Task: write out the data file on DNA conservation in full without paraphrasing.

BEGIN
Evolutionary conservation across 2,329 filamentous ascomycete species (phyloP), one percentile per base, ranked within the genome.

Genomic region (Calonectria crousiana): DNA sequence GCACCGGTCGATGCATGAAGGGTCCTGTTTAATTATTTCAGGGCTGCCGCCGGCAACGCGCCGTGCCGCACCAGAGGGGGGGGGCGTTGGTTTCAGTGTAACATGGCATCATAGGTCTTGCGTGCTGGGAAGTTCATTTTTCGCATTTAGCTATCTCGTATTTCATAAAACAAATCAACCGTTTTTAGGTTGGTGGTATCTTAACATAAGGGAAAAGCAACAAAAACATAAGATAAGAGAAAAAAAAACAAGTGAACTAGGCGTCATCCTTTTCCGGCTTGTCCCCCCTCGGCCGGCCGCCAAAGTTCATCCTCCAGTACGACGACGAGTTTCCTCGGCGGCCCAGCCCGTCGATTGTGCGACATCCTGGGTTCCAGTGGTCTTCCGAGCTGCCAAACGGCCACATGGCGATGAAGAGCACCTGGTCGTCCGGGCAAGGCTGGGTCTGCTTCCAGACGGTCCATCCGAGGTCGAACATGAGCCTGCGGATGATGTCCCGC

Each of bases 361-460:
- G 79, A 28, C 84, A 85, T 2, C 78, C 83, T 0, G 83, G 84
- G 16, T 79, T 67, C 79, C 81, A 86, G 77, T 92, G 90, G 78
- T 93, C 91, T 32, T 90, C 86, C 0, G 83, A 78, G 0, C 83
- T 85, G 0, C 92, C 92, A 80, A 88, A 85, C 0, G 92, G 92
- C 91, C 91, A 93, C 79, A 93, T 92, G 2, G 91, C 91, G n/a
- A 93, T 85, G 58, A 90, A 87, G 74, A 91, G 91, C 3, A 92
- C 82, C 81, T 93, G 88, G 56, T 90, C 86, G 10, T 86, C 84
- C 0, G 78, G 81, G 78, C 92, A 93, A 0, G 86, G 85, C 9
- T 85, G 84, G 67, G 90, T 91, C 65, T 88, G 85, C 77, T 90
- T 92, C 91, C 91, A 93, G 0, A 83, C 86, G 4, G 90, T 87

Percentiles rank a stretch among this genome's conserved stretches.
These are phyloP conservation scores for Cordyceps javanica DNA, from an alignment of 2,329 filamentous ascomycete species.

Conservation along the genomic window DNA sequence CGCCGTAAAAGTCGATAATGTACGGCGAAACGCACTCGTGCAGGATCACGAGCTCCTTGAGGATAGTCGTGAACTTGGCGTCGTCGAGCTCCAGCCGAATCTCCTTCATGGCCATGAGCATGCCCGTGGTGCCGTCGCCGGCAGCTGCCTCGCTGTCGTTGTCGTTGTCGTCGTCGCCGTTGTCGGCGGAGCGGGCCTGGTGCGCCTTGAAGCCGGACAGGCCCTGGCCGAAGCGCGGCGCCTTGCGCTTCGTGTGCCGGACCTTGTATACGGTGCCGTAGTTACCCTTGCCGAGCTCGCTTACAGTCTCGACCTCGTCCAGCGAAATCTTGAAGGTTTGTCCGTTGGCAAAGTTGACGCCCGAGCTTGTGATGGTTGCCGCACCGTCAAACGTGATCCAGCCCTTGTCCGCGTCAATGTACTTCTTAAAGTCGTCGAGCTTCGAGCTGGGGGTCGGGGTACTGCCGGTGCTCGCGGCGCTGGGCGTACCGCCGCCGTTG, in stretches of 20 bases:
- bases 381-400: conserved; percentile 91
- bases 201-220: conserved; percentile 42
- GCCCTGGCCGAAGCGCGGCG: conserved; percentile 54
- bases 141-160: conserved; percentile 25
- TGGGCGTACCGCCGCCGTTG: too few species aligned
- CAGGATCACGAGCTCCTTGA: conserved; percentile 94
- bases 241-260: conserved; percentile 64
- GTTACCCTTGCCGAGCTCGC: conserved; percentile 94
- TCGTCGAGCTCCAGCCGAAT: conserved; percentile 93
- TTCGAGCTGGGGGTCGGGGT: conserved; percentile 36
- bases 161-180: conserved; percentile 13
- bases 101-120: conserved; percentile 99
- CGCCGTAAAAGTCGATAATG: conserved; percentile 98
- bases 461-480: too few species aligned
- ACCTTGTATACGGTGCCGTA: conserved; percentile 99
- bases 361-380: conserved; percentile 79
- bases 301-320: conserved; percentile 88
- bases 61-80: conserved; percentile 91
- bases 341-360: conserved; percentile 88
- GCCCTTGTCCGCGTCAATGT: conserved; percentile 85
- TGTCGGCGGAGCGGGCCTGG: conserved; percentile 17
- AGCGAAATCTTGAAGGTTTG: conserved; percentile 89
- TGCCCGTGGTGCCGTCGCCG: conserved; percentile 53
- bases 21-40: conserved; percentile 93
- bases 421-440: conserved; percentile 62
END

Evolutionary conservation across 2,329 filamentous ascomycete species (phyloP), one percentile per base, ranked within the genome.

Genomic region (Calonectria crousiana): DNA sequence GCACCGGTCGATGCATGAAGGGTCCTGTTTAATTATTTCAGGGCTGCCGCCGGCAACGCGCCGTGCCGCACCAGAGGGGGGGGGCGTTGGTTTCAGTGTAACATGGCATCATAGGTCTTGCGTGCTGGGAAGTTCATTTTTCGCATTTAGCTATCTCGTATTTCATAAAACAAATCAACCGTTTTTAGGTTGGTGGTATCTTAACATAAGGGAAAAGCAACAAAAACATAAGATAAGAGAAAAAAAAACAAGTGAACTAGGCGTCATCCTTTTCCGGCTTGTCCCCCCTCGGCCGGCCGCCAAAGTTCATCCTCCAGTACGACGACGAGTTTCCTCGGCGGCCCAGCCCGTCGATTGTGCGACATCCTGGGTTCCAGTGGTCTTCCGAGCTGCCAAACGGCCACATGGCGATGAAGAGCACCTGGTCGTCCGGGCAAGGCTGGGTCTGCTTCCAGACGGTCCATCCGAGGTCGAACATGAGCCTGCGGATGATGTCCCGC

Each of bases 361-460:
- G 79, A 28, C 84, A 85, T 2, C 78, C 83, T 0, G 83, G 84
- G 16, T 79, T 67, C 79, C 81, A 86, G 77, T 92, G 90, G 78
- T 93, C 91, T 32, T 90, C 86, C 0, G 83, A 78, G 0, C 83
- T 85, G 0, C 92, C 92, A 80, A 88, A 85, C 0, G 92, G 92
- C 91, C 91, A 93, C 79, A 93, T 92, G 2, G 91, C 91, G n/a
- A 93, T 85, G 58, A 90, A 87, G 74, A 91, G 91, C 3, A 92
- C 82, C 81, T 93, G 88, G 56, T 90, C 86, G 10, T 86, C 84
- C 0, G 78, G 81, G 78, C 92, A 93, A 0, G 86, G 85, C 9
- T 85, G 84, G 67, G 90, T 91, C 65, T 88, G 85, C 77, T 90
- T 92, C 91, C 91, A 93, G 0, A 83, C 86, G 4, G 90, T 87

Percentiles rank a stretch among this genome's conserved stretches.
These are phyloP conservation scores for Cordyceps javanica DNA, from an alignment of 2,329 filamentous ascomycete species.

Conservation along the genomic window DNA sequence CGCCGTAAAAGTCGATAATGTACGGCGAAACGCACTCGTGCAGGATCACGAGCTCCTTGAGGATAGTCGTGAACTTGGCGTCGTCGAGCTCCAGCCGAATCTCCTTCATGGCCATGAGCATGCCCGTGGTGCCGTCGCCGGCAGCTGCCTCGCTGTCGTTGTCGTTGTCGTCGTCGCCGTTGTCGGCGGAGCGGGCCTGGTGCGCCTTGAAGCCGGACAGGCCCTGGCCGAAGCGCGGCGCCTTGCGCTTCGTGTGCCGGACCTTGTATACGGTGCCGTAGTTACCCTTGCCGAGCTCGCTTACAGTCTCGACCTCGTCCAGCGAAATCTTGAAGGTTTGTCCGTTGGCAAAGTTGACGCCCGAGCTTGTGATGGTTGCCGCACCGTCAAACGTGATCCAGCCCTTGTCCGCGTCAATGTACTTCTTAAAGTCGTCGAGCTTCGAGCTGGGGGTCGGGGTACTGCCGGTGCTCGCGGCGCTGGGCGTACCGCCGCCGTTG, in stretches of 20 bases:
- bases 381-400: conserved; percentile 91
- bases 201-220: conserved; percentile 42
- GCCCTGGCCGAAGCGCGGCG: conserved; percentile 54
- bases 141-160: conserved; percentile 25
- TGGGCGTACCGCCGCCGTTG: too few species aligned
- CAGGATCACGAGCTCCTTGA: conserved; percentile 94
- bases 241-260: conserved; percentile 64
- GTTACCCTTGCCGAGCTCGC: conserved; percentile 94
- TCGTCGAGCTCCAGCCGAAT: conserved; percentile 93
- TTCGAGCTGGGGGTCGGGGT: conserved; percentile 36
- bases 161-180: conserved; percentile 13
- bases 101-120: conserved; percentile 99
- CGCCGTAAAAGTCGATAATG: conserved; percentile 98
- bases 461-480: too few species aligned
- ACCTTGTATACGGTGCCGTA: conserved; percentile 99
- bases 361-380: conserved; percentile 79
- bases 301-320: conserved; percentile 88
- bases 61-80: conserved; percentile 91
- bases 341-360: conserved; percentile 88
- GCCCTTGTCCGCGTCAATGT: conserved; percentile 85
- TGTCGGCGGAGCGGGCCTGG: conserved; percentile 17
- AGCGAAATCTTGAAGGTTTG: conserved; percentile 89
- TGCCCGTGGTGCCGTCGCCG: conserved; percentile 53
- bases 21-40: conserved; percentile 93
- bases 421-440: conserved; percentile 62